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Most babies are born with teeth that have yet to emerge from the gum tissue. Over the course of the first two to three years, 20 primary teeth erupt from the gums. The primary teeth (often referred to as “baby teeth”) are lost over time as the child’s mouth grows and transitions into adolescence. By age 18, most people will have all their primary teeth replaced by 32 permanent teeth.

The Value of Baby Teeth
It’s important to take good care of those 32 permanent teeth, because they are all we get! When your natural adult teeth are gone, they’re gone. But did you know that it’s equally as important to take care of baby teeth? The Tooth Fairy pays good money for those for a reason!

Unfortunately, some people believe that caring for baby teeth is not as important, because they’re going to be replaced by the permanent teeth, anyway. Right? Wrong. This is a seriously erroneous misconception.

As your caring family dentist, Dr. Silberman wants parents to teach their children that keeping their baby teeth healthy and free of decay is truly the path to a lifetime of great dental health. The truth of the matter is, baby teeth with decay can actually infect the emerging permanent teeth, which could lead to tooth loss or the need for fillings.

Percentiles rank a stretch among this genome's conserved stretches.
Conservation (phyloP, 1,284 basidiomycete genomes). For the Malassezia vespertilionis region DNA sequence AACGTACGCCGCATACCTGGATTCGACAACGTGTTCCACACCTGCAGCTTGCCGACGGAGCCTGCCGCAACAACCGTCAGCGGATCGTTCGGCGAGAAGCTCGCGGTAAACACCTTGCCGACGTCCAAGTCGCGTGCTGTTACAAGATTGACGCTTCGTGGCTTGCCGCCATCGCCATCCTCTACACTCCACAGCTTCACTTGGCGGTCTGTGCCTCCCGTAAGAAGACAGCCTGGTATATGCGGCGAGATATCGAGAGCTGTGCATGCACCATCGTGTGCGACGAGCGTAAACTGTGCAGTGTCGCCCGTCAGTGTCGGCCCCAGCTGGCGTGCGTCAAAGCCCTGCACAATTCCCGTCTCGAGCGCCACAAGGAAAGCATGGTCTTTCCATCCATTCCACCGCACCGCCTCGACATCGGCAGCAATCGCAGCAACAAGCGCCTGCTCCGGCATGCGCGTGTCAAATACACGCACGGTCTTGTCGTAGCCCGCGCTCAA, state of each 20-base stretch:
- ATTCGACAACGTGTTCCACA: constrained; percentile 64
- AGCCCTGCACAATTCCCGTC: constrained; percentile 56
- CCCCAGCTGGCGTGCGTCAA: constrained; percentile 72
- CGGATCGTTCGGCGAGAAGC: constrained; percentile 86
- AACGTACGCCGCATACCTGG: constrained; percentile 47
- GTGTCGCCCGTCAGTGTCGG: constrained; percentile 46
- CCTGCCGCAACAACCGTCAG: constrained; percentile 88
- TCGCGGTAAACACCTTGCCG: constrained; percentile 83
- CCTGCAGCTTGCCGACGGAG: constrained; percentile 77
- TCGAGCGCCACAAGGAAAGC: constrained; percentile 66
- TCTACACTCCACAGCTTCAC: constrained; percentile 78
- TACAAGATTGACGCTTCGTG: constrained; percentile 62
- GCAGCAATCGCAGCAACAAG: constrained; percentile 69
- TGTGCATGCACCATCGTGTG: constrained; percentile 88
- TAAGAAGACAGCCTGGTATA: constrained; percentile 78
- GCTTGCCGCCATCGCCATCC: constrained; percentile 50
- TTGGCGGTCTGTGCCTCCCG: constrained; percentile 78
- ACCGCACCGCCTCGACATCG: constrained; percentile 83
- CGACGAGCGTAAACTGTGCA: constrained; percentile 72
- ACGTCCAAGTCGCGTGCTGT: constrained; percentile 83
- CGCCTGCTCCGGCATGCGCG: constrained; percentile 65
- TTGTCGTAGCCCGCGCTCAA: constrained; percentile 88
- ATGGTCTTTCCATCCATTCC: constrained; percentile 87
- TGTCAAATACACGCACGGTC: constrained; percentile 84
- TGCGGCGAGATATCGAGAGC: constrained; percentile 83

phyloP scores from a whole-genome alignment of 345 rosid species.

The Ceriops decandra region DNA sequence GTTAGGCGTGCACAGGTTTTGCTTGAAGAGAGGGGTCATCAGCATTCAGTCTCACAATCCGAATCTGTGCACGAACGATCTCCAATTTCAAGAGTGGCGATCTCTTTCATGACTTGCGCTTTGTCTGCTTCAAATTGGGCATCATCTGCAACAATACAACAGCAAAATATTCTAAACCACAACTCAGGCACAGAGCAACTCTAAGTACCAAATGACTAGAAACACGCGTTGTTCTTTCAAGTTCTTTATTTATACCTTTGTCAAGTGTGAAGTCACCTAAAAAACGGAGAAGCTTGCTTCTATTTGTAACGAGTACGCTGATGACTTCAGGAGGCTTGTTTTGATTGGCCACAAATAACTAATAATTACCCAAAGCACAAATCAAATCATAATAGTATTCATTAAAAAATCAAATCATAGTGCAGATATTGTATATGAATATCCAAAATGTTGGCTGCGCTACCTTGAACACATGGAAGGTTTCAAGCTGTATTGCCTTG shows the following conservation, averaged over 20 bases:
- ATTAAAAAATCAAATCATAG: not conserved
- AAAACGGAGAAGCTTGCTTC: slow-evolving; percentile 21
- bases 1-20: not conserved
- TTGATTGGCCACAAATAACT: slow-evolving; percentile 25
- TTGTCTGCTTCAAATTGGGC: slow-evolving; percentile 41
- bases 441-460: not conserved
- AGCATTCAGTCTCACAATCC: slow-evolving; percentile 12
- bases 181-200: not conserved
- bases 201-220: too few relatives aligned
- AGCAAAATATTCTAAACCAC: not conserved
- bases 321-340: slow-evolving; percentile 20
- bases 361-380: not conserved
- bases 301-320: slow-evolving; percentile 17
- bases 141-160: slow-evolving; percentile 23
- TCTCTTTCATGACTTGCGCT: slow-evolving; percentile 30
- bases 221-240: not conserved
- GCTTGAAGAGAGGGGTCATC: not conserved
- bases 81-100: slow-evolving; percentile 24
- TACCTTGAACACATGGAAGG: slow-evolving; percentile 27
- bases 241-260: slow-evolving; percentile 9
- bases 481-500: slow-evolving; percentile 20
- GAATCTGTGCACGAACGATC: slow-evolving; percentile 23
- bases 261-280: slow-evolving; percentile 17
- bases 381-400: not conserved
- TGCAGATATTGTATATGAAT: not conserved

Children need to learn good lifestyle habits that promote excellent oral hygiene: Children should brush their teeth at least twice a day for about two minutes for each brushing session. And as soon as a child has two teeth that touch, daily flossing should begin (preferably at night before bedtime). Naturally, these activities can be difficult for young children, so parents should supervise and assist during these routines whenever necessary.

Losing Baby Teeth
Losing baby teeth can sometimes be an emotional or even traumatic experience for a child. This is especially true if a particular tooth is loose but isn’t easily removed. Most children have a natural tendency to want to wiggle a loose tooth. This process is actually an important step in helping the tooth release freely from the gums.

It’s important for parents to be patient: Sometimes the tooth may need a few days — or even a couple of weeks — before it’s ready to come out. Be sure to explain what’s happening to your child, and encourage him or her to keep wiggling.

Every now and then, a primary tooth can get stubbornly stuck, and it seems that no amount of wiggling will get it free. Knowing when and how to remove a stubborn baby tooth is important. If a baby tooth refuses to come out, or if your child is experiencing pain, you should give us a call at (301) 885-2505.

And if you’re new to The Silberman Dental Group, rest assured that Dr. Silberman is a beloved family dentist with a gentle nature that helps children feel calm and at ease. In fact, a large number of the patients that Dr. Silberman treated as children now bring their own children to see him! We provide a very warm, family-friendly atmosphere that’s gives our patients of all ages upbeat and positive experiences while receiving their dental care.